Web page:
Erewash Borough Council U-turn over combined authority plans
A council has agreed to join a combined authority two weeks after voting against the proposals.
Conservative-led Erewash Borough Council decided not to join a united authority for Derby and Derbyshire on 13 February.
Leader Chris Corbett said the plans would have been potentially detrimental to Erewash, but now says his concerns have been addressed.
A combined authority would deal with issues such as housing and transport.
The Labour group had accused the council of "turning their backs on a golden opportunity".
However, the authority now says it is the right move for residents.
Mr Corbett said: "We have worked hard behind the scenes to address our concerns and to be absolutely sure that this is the right thing for Erewash.
"It was of vital importance to us that we protect our borough and that there would be no handing over of powers on issues such as housing and planning without us actively voting to allow it."
The decision is expected to be given the go-ahead at a meeting on Thursday.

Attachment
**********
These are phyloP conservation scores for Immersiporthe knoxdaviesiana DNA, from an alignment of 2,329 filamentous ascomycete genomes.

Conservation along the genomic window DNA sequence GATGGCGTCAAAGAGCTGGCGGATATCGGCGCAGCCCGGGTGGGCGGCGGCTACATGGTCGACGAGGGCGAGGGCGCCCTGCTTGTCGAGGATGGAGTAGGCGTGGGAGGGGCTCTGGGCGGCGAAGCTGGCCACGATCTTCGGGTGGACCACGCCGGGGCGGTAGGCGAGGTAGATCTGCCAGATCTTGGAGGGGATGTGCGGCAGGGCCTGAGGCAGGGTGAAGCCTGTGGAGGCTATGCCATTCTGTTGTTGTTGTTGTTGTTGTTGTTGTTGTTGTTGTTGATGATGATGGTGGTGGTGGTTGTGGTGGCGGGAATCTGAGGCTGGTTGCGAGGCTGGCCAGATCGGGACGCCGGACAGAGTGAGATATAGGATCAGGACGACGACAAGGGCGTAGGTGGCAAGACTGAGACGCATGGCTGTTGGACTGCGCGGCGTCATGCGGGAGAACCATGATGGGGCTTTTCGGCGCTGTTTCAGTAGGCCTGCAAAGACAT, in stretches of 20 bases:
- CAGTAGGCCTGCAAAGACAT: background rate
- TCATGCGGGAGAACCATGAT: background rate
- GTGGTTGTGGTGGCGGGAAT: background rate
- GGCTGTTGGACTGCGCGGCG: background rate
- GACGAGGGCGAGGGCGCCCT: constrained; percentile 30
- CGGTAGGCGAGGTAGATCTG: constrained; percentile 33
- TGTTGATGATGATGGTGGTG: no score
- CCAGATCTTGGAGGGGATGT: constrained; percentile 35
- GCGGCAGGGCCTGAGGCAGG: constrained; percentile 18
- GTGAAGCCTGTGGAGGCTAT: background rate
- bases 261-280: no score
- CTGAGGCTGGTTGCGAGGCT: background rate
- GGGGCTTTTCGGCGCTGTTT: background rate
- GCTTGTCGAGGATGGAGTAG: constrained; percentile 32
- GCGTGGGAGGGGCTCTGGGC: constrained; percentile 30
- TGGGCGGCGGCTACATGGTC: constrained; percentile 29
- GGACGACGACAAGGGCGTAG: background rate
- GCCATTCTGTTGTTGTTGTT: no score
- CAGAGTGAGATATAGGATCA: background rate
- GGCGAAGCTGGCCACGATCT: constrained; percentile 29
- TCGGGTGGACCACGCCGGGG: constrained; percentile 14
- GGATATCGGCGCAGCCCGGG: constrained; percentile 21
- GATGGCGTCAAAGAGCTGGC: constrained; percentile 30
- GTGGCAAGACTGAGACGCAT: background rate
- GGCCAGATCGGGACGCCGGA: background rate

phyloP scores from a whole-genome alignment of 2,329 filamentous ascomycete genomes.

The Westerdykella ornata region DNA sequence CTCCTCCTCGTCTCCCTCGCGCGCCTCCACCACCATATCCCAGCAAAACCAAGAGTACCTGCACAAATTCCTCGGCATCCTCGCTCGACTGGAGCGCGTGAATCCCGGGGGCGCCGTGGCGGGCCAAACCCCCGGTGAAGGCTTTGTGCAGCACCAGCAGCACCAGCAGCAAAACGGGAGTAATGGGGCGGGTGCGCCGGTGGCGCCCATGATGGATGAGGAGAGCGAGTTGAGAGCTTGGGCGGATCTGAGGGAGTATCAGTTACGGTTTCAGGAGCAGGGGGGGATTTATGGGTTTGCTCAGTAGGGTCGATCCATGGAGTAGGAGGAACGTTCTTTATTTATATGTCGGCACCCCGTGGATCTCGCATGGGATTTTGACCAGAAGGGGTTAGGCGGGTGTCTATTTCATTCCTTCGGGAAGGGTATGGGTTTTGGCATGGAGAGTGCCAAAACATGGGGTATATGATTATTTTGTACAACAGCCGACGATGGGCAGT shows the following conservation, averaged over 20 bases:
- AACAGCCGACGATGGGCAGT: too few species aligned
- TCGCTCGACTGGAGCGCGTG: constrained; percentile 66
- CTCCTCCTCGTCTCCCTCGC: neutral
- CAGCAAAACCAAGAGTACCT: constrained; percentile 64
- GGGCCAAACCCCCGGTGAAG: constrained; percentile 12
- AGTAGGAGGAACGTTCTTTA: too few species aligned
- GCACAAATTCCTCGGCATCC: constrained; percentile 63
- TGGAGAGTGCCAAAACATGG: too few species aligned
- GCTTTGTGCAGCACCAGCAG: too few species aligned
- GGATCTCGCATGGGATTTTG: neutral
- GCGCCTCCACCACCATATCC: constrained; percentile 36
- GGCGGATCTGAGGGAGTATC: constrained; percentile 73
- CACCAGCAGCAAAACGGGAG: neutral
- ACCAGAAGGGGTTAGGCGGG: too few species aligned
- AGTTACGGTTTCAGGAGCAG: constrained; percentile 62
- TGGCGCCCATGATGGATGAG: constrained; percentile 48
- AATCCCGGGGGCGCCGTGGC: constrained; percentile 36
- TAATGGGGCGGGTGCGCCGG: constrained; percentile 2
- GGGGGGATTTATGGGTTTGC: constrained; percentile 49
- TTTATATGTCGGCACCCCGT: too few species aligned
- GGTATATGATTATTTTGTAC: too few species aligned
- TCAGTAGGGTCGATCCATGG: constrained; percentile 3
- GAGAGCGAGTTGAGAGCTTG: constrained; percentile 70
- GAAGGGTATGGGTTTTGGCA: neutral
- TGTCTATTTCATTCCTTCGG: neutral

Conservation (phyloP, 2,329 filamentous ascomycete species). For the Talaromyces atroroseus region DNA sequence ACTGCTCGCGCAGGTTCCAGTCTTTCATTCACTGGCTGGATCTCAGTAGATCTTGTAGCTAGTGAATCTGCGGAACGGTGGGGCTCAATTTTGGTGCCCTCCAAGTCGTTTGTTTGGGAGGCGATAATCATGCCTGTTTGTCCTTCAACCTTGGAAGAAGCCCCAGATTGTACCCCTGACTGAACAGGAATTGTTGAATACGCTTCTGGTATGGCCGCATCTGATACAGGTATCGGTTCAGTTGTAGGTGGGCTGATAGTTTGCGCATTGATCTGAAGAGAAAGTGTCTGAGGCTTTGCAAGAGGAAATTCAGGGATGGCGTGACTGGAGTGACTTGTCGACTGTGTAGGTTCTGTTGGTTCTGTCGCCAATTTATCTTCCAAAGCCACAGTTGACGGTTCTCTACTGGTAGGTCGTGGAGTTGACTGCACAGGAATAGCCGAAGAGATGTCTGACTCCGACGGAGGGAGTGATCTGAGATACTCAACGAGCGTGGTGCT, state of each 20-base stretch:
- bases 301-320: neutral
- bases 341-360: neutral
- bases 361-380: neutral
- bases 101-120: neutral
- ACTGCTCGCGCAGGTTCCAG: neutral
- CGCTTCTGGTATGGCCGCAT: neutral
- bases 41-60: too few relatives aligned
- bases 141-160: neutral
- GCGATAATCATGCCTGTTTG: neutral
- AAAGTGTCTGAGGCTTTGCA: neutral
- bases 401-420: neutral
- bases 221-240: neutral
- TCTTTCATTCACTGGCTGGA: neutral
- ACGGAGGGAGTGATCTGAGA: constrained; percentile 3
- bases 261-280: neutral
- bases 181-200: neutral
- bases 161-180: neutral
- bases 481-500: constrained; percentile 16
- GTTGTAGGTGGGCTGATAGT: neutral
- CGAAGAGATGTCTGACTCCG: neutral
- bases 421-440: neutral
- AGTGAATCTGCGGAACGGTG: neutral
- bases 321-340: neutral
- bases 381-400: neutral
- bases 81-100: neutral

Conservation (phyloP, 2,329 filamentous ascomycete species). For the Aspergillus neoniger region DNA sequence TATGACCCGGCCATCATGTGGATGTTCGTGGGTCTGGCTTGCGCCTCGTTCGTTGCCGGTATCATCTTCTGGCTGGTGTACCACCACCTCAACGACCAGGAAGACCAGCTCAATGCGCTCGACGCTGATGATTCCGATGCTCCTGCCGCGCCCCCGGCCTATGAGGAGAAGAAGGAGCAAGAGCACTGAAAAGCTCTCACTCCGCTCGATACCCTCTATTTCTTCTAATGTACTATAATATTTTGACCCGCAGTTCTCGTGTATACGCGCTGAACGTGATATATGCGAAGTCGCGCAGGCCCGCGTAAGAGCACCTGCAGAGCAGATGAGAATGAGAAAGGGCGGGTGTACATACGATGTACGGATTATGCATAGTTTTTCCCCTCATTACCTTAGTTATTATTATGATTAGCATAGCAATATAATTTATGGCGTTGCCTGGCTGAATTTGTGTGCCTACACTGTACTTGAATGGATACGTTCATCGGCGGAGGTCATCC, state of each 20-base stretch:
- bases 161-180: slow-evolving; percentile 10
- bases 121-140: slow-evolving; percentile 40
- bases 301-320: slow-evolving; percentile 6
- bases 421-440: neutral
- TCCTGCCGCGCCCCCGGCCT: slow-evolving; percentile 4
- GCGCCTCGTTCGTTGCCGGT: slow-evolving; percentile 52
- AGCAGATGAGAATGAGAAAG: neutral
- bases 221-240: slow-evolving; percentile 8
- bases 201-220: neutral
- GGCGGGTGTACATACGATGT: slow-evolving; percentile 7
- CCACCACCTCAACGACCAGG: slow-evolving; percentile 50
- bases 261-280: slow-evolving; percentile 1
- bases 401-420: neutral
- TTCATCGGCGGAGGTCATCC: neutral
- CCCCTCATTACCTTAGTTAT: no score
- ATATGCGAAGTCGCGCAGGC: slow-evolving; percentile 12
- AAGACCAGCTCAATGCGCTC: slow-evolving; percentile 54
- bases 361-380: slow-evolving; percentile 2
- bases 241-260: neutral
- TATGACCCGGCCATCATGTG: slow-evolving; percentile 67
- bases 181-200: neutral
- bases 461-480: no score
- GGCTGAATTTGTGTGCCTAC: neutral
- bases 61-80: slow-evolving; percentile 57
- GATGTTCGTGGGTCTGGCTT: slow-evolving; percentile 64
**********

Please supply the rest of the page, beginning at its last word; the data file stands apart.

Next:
What do supporters claim a combined authority in Derbyshire will do?
- Skills - Create opportunities for improving the skills and training of the local workforce
- Transport - Improve the efficiency and effectiveness of public transport so people can reach jobs and move around the county more easily
- Homes - Increase the supply of affordable housing linked to economic development and to local needs
- Jobs - Increase the number of jobs and better paid jobs across the city and county
- Investment - Work together to attract investment and new development to grow the local economy
- A combined authority is a formal, legal step to allow councils to work more closely together in a more structured way
- It is not a merger, or take-over of councils, or a unitary authority